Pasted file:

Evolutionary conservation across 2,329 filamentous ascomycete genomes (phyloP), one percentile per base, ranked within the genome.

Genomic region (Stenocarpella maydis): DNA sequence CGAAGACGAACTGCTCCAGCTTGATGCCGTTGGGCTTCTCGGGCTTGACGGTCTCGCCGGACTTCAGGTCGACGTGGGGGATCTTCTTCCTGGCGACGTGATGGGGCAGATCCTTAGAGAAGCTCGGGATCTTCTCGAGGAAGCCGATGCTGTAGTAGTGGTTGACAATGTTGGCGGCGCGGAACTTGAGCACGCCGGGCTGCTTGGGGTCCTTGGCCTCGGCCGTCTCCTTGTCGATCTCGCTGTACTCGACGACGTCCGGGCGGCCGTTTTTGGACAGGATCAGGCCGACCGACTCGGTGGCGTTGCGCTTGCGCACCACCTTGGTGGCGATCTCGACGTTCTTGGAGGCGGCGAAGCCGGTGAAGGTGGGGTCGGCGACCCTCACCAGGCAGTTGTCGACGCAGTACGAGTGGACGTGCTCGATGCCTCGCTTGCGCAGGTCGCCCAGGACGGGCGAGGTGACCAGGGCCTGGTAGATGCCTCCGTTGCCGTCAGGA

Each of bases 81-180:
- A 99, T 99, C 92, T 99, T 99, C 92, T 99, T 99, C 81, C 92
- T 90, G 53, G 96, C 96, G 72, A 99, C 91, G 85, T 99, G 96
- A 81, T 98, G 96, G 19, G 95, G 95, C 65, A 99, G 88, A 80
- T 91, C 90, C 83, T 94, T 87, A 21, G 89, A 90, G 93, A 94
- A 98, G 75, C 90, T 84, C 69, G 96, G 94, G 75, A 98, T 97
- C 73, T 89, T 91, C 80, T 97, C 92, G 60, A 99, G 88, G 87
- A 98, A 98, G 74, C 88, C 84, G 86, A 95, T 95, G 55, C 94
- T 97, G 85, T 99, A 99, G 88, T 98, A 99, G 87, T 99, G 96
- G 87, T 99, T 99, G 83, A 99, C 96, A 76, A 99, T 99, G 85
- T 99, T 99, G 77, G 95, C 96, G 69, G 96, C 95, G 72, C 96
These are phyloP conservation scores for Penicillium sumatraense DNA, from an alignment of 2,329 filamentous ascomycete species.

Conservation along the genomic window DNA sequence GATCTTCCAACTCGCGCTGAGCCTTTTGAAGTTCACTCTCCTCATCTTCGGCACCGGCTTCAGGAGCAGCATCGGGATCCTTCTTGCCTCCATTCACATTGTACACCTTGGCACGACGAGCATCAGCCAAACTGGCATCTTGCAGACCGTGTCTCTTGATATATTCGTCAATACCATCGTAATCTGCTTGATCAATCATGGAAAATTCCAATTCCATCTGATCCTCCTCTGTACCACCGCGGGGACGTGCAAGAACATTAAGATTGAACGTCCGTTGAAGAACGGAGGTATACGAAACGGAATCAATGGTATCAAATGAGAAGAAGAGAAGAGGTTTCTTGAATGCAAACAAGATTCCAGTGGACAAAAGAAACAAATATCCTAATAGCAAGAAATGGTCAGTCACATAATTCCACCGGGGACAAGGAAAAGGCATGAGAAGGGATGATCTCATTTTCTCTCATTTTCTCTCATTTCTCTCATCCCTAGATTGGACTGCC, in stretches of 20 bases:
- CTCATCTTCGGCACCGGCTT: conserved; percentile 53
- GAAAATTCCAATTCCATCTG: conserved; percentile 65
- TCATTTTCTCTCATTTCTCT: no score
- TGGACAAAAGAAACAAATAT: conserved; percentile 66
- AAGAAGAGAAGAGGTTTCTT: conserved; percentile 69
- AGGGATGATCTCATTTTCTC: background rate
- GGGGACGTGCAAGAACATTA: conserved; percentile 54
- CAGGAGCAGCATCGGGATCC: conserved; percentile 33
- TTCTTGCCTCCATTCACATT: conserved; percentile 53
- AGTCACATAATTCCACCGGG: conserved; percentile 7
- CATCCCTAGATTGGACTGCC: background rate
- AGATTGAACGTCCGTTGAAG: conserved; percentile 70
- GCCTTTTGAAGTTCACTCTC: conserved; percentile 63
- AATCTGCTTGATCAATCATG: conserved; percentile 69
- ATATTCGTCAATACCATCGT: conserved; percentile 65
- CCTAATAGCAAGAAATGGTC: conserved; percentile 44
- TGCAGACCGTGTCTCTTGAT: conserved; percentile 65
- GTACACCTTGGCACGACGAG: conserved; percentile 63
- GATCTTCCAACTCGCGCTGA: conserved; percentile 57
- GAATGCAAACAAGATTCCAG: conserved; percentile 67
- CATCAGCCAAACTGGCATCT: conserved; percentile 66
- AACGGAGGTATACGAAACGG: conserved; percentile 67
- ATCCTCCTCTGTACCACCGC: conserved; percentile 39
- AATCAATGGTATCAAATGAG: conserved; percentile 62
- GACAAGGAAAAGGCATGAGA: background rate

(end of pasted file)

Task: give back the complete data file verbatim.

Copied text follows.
Evolutionary conservation across 2,329 filamentous ascomycete genomes (phyloP), one percentile per base, ranked within the genome.

Genomic region (Stenocarpella maydis): DNA sequence CGAAGACGAACTGCTCCAGCTTGATGCCGTTGGGCTTCTCGGGCTTGACGGTCTCGCCGGACTTCAGGTCGACGTGGGGGATCTTCTTCCTGGCGACGTGATGGGGCAGATCCTTAGAGAAGCTCGGGATCTTCTCGAGGAAGCCGATGCTGTAGTAGTGGTTGACAATGTTGGCGGCGCGGAACTTGAGCACGCCGGGCTGCTTGGGGTCCTTGGCCTCGGCCGTCTCCTTGTCGATCTCGCTGTACTCGACGACGTCCGGGCGGCCGTTTTTGGACAGGATCAGGCCGACCGACTCGGTGGCGTTGCGCTTGCGCACCACCTTGGTGGCGATCTCGACGTTCTTGGAGGCGGCGAAGCCGGTGAAGGTGGGGTCGGCGACCCTCACCAGGCAGTTGTCGACGCAGTACGAGTGGACGTGCTCGATGCCTCGCTTGCGCAGGTCGCCCAGGACGGGCGAGGTGACCAGGGCCTGGTAGATGCCTCCGTTGCCGTCAGGA

Each of bases 81-180:
- A 99, T 99, C 92, T 99, T 99, C 92, T 99, T 99, C 81, C 92
- T 90, G 53, G 96, C 96, G 72, A 99, C 91, G 85, T 99, G 96
- A 81, T 98, G 96, G 19, G 95, G 95, C 65, A 99, G 88, A 80
- T 91, C 90, C 83, T 94, T 87, A 21, G 89, A 90, G 93, A 94
- A 98, G 75, C 90, T 84, C 69, G 96, G 94, G 75, A 98, T 97
- C 73, T 89, T 91, C 80, T 97, C 92, G 60, A 99, G 88, G 87
- A 98, A 98, G 74, C 88, C 84, G 86, A 95, T 95, G 55, C 94
- T 97, G 85, T 99, A 99, G 88, T 98, A 99, G 87, T 99, G 96
- G 87, T 99, T 99, G 83, A 99, C 96, A 76, A 99, T 99, G 85
- T 99, T 99, G 77, G 95, C 96, G 69, G 96, C 95, G 72, C 96
These are phyloP conservation scores for Penicillium sumatraense DNA, from an alignment of 2,329 filamentous ascomycete species.

Conservation along the genomic window DNA sequence GATCTTCCAACTCGCGCTGAGCCTTTTGAAGTTCACTCTCCTCATCTTCGGCACCGGCTTCAGGAGCAGCATCGGGATCCTTCTTGCCTCCATTCACATTGTACACCTTGGCACGACGAGCATCAGCCAAACTGGCATCTTGCAGACCGTGTCTCTTGATATATTCGTCAATACCATCGTAATCTGCTTGATCAATCATGGAAAATTCCAATTCCATCTGATCCTCCTCTGTACCACCGCGGGGACGTGCAAGAACATTAAGATTGAACGTCCGTTGAAGAACGGAGGTATACGAAACGGAATCAATGGTATCAAATGAGAAGAAGAGAAGAGGTTTCTTGAATGCAAACAAGATTCCAGTGGACAAAAGAAACAAATATCCTAATAGCAAGAAATGGTCAGTCACATAATTCCACCGGGGACAAGGAAAAGGCATGAGAAGGGATGATCTCATTTTCTCTCATTTTCTCTCATTTCTCTCATCCCTAGATTGGACTGCC, in stretches of 20 bases:
- CTCATCTTCGGCACCGGCTT: conserved; percentile 53
- GAAAATTCCAATTCCATCTG: conserved; percentile 65
- TCATTTTCTCTCATTTCTCT: no score
- TGGACAAAAGAAACAAATAT: conserved; percentile 66
- AAGAAGAGAAGAGGTTTCTT: conserved; percentile 69
- AGGGATGATCTCATTTTCTC: background rate
- GGGGACGTGCAAGAACATTA: conserved; percentile 54
- CAGGAGCAGCATCGGGATCC: conserved; percentile 33
- TTCTTGCCTCCATTCACATT: conserved; percentile 53
- AGTCACATAATTCCACCGGG: conserved; percentile 7
- CATCCCTAGATTGGACTGCC: background rate
- AGATTGAACGTCCGTTGAAG: conserved; percentile 70
- GCCTTTTGAAGTTCACTCTC: conserved; percentile 63
- AATCTGCTTGATCAATCATG: conserved; percentile 69
- ATATTCGTCAATACCATCGT: conserved; percentile 65
- CCTAATAGCAAGAAATGGTC: conserved; percentile 44
- TGCAGACCGTGTCTCTTGAT: conserved; percentile 65
- GTACACCTTGGCACGACGAG: conserved; percentile 63
- GATCTTCCAACTCGCGCTGA: conserved; percentile 57
- GAATGCAAACAAGATTCCAG: conserved; percentile 67
- CATCAGCCAAACTGGCATCT: conserved; percentile 66
- AACGGAGGTATACGAAACGG: conserved; percentile 67
- ATCCTCCTCTGTACCACCGC: conserved; percentile 39
- AATCAATGGTATCAAATGAG: conserved; percentile 62
- GACAAGGAAAAGGCATGAGA: background rate